LaRoche with Clark Gable, 1958
|Died||February 9, 1999 (aged 78)|
|Alma mater||Eastman School of Music|
Mary LaRoche (July 20, 1920 – February 9, 1999) was an American actress and singer, best known for her roles in Gidget, Bye Bye Birdie and The Twilight Zone. Her name is often seen in print as Mary La Roche.
LaRoche grew up in Rochester, New York, and she received training in piano and voice at the Eastman School of Music in Rochester. By age 10, she was acting on radio programs. She gained additional acting experience in Rochester with the Community Players and the Paddy Hill Players.
LaRoche began singing and acting on and off Broadway in 1938. Over the next seven years she appeared in a number of Broadway musical comedies, including the 1942 operetta The Merry Widow by Franz Lehár.
LaRoche performed in various feature films during the 1950s and 1960s, including in the role of a singer in Catskills Honeymoon in 1950; Operation Mad Ball in 1957; Clark Gable's love interest in 1958s Run Silent Run Deep; The Lineup, also released in 1958; Gidget in 1959, in which she portrays the mother of Sandra Dee's title character; The Ladies Man in 1961; Bye Bye Birdie in 1963, playing the part of Ann Margaret's mother; and The Swinger in 1966.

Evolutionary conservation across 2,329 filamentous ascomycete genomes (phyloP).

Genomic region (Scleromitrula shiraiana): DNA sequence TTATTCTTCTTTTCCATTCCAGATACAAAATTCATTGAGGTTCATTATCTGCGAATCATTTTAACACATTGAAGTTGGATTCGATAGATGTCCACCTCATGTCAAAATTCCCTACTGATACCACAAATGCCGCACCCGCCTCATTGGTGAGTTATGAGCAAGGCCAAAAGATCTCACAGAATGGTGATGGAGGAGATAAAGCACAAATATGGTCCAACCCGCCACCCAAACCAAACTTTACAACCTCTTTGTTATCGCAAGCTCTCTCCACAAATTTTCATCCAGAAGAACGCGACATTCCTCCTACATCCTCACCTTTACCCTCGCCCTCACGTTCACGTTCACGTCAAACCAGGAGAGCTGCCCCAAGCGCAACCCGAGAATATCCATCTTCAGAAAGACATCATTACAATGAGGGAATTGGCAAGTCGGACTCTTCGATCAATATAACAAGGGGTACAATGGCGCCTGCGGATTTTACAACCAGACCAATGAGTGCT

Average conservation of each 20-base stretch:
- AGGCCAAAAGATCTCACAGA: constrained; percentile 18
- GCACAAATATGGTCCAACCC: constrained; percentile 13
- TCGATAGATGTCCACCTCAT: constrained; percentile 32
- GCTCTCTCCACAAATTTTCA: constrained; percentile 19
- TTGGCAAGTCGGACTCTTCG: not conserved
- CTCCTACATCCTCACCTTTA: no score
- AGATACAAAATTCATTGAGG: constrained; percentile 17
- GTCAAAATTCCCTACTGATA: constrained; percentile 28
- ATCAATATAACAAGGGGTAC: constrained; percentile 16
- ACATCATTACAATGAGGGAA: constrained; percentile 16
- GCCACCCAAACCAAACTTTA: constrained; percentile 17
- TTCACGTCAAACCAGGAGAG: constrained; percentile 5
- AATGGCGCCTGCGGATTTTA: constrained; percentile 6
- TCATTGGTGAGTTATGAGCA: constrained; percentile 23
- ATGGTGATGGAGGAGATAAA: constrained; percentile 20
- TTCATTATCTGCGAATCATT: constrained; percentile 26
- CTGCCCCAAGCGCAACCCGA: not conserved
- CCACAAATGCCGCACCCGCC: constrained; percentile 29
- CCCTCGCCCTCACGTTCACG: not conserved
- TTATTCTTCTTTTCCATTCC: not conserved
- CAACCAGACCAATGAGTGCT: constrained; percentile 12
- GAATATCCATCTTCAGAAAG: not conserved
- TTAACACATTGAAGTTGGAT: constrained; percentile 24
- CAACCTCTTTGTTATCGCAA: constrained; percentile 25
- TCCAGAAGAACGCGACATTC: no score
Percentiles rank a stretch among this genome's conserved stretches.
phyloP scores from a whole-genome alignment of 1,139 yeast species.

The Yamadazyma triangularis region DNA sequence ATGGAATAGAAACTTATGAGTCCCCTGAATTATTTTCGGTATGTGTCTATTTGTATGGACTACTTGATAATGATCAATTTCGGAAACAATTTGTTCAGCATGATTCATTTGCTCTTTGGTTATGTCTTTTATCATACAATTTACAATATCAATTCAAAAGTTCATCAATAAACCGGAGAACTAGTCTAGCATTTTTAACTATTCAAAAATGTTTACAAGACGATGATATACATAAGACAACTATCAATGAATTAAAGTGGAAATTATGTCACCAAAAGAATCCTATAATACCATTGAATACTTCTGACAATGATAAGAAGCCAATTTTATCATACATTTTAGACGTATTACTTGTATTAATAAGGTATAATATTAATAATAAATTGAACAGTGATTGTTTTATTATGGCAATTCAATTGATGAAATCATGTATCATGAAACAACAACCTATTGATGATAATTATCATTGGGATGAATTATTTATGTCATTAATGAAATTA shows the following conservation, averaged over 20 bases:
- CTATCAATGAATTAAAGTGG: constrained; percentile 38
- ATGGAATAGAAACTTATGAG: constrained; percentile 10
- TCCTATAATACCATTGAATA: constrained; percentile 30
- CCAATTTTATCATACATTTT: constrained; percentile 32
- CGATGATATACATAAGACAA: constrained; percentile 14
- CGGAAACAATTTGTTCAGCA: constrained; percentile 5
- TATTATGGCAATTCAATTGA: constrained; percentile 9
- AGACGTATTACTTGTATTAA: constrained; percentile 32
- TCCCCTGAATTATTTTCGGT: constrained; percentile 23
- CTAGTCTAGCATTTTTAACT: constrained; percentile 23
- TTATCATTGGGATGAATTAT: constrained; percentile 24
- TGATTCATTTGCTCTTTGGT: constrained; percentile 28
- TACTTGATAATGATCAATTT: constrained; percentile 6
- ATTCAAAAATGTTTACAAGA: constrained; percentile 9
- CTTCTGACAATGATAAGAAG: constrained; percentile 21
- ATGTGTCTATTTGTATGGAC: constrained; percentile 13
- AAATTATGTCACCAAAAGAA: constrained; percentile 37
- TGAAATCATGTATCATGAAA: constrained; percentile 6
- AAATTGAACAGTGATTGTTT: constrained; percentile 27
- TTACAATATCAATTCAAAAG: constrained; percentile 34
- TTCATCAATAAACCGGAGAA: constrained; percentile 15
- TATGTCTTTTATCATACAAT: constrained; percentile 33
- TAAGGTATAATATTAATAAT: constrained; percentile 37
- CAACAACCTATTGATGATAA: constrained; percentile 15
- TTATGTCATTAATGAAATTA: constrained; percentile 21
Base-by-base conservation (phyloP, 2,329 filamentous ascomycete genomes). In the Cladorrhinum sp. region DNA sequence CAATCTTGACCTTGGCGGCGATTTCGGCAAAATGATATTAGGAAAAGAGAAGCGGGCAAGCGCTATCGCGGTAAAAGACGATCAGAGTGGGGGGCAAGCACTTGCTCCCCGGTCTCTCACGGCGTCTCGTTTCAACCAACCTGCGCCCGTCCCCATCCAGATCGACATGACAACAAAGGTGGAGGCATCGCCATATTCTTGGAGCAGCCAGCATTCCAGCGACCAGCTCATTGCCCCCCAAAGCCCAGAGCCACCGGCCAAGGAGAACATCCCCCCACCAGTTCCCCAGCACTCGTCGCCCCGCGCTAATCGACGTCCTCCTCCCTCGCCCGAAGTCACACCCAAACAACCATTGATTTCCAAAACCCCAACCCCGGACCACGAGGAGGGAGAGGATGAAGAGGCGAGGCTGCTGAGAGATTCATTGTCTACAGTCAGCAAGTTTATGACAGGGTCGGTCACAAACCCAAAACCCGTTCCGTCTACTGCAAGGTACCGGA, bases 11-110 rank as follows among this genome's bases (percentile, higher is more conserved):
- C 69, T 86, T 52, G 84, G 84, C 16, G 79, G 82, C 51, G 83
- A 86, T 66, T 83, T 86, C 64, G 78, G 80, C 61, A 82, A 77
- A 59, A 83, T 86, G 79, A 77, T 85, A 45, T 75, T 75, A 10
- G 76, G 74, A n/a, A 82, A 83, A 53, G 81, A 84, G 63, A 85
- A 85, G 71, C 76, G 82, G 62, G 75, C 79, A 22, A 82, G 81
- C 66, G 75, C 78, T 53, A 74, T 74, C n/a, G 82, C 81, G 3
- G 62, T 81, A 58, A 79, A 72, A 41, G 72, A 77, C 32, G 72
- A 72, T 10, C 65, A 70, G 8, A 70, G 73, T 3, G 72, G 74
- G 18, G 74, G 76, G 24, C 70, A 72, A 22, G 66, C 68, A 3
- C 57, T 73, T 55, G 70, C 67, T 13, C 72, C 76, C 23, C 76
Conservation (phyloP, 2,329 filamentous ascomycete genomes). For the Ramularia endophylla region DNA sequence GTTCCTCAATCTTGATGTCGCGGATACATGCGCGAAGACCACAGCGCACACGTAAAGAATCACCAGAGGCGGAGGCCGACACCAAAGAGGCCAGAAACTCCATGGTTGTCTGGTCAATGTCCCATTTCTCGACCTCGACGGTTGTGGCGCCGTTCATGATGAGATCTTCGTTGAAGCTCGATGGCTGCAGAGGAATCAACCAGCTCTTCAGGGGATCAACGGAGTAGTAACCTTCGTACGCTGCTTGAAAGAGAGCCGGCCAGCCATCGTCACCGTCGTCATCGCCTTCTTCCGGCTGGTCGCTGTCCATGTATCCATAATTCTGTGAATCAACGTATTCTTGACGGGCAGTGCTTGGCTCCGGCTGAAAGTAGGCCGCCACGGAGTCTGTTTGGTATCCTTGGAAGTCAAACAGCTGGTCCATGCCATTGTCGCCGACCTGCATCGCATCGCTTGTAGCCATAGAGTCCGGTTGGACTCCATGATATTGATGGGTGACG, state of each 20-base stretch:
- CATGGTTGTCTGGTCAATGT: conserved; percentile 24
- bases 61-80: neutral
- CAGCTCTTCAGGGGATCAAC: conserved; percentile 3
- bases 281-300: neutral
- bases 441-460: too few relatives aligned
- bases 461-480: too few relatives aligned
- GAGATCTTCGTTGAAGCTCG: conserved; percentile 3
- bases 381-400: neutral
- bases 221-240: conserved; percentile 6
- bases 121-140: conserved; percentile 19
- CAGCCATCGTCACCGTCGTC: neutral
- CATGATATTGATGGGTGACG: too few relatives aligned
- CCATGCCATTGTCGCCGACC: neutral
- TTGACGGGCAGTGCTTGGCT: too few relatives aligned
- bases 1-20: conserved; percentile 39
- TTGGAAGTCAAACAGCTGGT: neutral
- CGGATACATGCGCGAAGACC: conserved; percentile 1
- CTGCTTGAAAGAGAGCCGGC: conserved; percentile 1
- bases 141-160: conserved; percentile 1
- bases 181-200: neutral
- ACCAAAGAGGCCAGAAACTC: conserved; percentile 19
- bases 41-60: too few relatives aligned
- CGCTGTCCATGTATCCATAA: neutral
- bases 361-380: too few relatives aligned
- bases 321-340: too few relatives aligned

LaRoche was very active in television, usually in guest appearances in single episodes of a television series. She portrayed the title character's mother in Karen (1964). She acted on television as early as 1946, when she was part of a two-person skit that was broadcast on WBKB-TV in Chicago.
Between 1951 and 1977 she appeared in 37 different television series, including five appearances on Perry Mason, two episodes of The Twilight Zone and an episode of The Streets of San Francisco in 1976. One of LaRoche's more complex and dramatic characterizations on television is in a one-hour episode of Gunsmoke in 1963, one titled "Quint-Cident". In that episode of the classic Western, in a central role opposite Burt Reynolds, she portrays a beleaguered and mentally exhausted widow trying to survive alone on an isolated farmstead in Kansas during the late 1870s.
- The Girl from Wyoming (1938–1939), musical comedy, as one of the Cow-Belles.
- The Merry Widow (1942), operetta, musique de Franz Lehár, livret original de Victor Léon et Leo Stein, adaptation d'Adrian Ross : une chanteuse
- The New Moon (1942), musical comedy, music by Sigmund Romberg, as the nightclub singer
- Laffing Room Only (1944–1945), music and lyrics by Burton Lane, as Sonya, the nightclub singer
- Catskill Honeymoon (1950) - the nightclub singer
- Operation Mad Ball (1957) - Lieutenant Schmidt (uncredited)
- Run Silent, Run Deep (1958) - Laura Richardson
- The Lineup (1958) - Dorothy Bradshaw
- Gidget (1959) - Mrs. Dorothy Lawrence
- The Ladies Man (1961) - Miss Society
- Bye Bye Birdie (1963) - Doris McAfee
- The Swinger (1966) - Mrs. Olsson
- 1958 to 1963: Perry Mason (the original series)
- Season 1, episode 31 "The Case of the Fiery Fingers" (1958), as Vicky Braxton
- Season 2, episode 18 "The Case of the Jaded Joker" (1959), as Lisa Hiller